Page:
Towards the end of the year 1745, electricity, which seems early to have engaged Mr. Canton’s notice, received a very capital improvement by the discovery of the famous Leyden phial. This event turned the thoughts of most of the philosophers of Europe to that branch of natural philosophy; and our author, who was one of the first to repeat and to pursue tjie experiment, found his assiduity and attention rewarded by many capital discoveries. Towards the end of 1749 he was concerned with his friend, the late ingenious Benjamin Robins, esq. in making | experiments in order to determine to what height rockets may be made to ascend, and at what distance their light may be seen. On January 17, 1750, was read at the royal society, Mr. Canton’s method of making artificial magnets, without the use of, and yet far superior to, any natural ones. This paper procured him, March 22, 1750, the honour of being elected a member of the society; and, on the St. Andrew’s day following, the farther honour of receiving the most distinguished testimony of their approbation, in the present of their gold medal. On April 21, in the same year, he was complimented with the degree of M. A. by the university of Aberdeen; and, on November 30, 1751, was chosen one of the council of the royal society.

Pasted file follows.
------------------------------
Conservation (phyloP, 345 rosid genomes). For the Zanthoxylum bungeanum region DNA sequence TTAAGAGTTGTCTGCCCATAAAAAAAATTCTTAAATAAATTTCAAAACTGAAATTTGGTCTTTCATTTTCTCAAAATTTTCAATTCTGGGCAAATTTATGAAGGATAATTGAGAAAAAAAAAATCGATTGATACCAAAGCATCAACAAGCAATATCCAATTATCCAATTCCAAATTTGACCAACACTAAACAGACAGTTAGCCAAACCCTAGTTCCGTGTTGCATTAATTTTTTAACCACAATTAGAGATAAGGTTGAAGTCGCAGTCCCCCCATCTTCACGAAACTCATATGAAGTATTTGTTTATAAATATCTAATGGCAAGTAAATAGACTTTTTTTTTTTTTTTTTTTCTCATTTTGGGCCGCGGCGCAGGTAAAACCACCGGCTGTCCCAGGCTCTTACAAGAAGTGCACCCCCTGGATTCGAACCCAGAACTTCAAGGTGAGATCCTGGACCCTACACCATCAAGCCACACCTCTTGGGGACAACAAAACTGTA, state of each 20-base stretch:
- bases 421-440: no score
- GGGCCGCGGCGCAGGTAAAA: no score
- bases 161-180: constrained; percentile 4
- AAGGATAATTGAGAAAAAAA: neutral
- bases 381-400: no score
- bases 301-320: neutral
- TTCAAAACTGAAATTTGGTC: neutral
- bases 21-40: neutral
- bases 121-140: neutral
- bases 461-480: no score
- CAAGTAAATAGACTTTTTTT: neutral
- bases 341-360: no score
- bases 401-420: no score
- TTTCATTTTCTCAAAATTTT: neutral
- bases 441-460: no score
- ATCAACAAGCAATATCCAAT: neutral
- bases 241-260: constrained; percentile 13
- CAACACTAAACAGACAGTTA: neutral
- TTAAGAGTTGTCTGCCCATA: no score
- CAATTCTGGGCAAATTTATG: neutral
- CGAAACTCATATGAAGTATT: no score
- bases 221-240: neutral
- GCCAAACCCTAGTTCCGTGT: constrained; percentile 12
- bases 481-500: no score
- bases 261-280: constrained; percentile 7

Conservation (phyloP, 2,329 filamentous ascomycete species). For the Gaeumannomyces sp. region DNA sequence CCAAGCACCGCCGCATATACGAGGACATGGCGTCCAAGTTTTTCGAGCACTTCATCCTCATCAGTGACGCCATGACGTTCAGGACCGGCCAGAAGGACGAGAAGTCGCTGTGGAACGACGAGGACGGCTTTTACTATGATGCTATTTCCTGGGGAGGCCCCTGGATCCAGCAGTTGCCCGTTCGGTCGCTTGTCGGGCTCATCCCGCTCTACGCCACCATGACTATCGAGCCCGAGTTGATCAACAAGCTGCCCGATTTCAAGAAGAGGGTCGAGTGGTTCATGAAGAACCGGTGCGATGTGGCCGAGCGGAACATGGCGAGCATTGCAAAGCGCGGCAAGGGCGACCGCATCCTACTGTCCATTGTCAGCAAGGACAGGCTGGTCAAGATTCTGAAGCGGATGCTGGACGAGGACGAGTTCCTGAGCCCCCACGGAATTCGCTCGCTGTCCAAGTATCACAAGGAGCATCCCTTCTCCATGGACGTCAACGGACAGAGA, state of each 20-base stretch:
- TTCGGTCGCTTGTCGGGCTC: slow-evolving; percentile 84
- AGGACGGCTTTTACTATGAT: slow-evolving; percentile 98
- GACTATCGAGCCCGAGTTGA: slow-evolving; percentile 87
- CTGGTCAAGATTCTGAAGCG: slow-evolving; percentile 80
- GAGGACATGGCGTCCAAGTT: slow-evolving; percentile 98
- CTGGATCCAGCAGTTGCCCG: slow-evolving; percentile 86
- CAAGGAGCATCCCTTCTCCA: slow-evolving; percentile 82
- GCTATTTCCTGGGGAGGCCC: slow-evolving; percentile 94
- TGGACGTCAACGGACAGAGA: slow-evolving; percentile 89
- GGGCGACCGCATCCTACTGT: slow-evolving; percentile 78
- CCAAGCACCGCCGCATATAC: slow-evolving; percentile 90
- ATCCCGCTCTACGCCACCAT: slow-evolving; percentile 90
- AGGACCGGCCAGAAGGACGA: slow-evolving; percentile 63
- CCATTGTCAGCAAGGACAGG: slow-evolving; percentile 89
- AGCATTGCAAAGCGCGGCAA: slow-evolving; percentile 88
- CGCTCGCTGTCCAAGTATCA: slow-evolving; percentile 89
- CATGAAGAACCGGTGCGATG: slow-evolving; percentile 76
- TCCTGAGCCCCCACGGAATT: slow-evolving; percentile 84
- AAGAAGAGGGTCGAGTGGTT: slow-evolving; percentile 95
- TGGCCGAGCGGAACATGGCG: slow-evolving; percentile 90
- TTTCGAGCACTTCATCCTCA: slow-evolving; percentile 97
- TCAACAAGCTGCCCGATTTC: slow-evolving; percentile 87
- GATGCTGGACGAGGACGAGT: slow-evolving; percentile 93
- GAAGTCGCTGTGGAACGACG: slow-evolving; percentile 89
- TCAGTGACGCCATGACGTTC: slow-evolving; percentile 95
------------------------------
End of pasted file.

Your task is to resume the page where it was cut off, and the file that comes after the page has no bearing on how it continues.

In 1752, when the act passed for changing the style, Mr. Canton gave to the earl of Macclesfield several memorial canons for finding leap-year, the dominical letter, the epact, &c. This he did with the view of having them inserted in the common-prayer book; but he happened to be too late in his communication, the form in which they now stand having been previously settled. These canons, with an explication of the reasons of the rules, were afterwards given to the rev. Dr. Jennings, who inserted them in his “Introduction to the use of the Globes.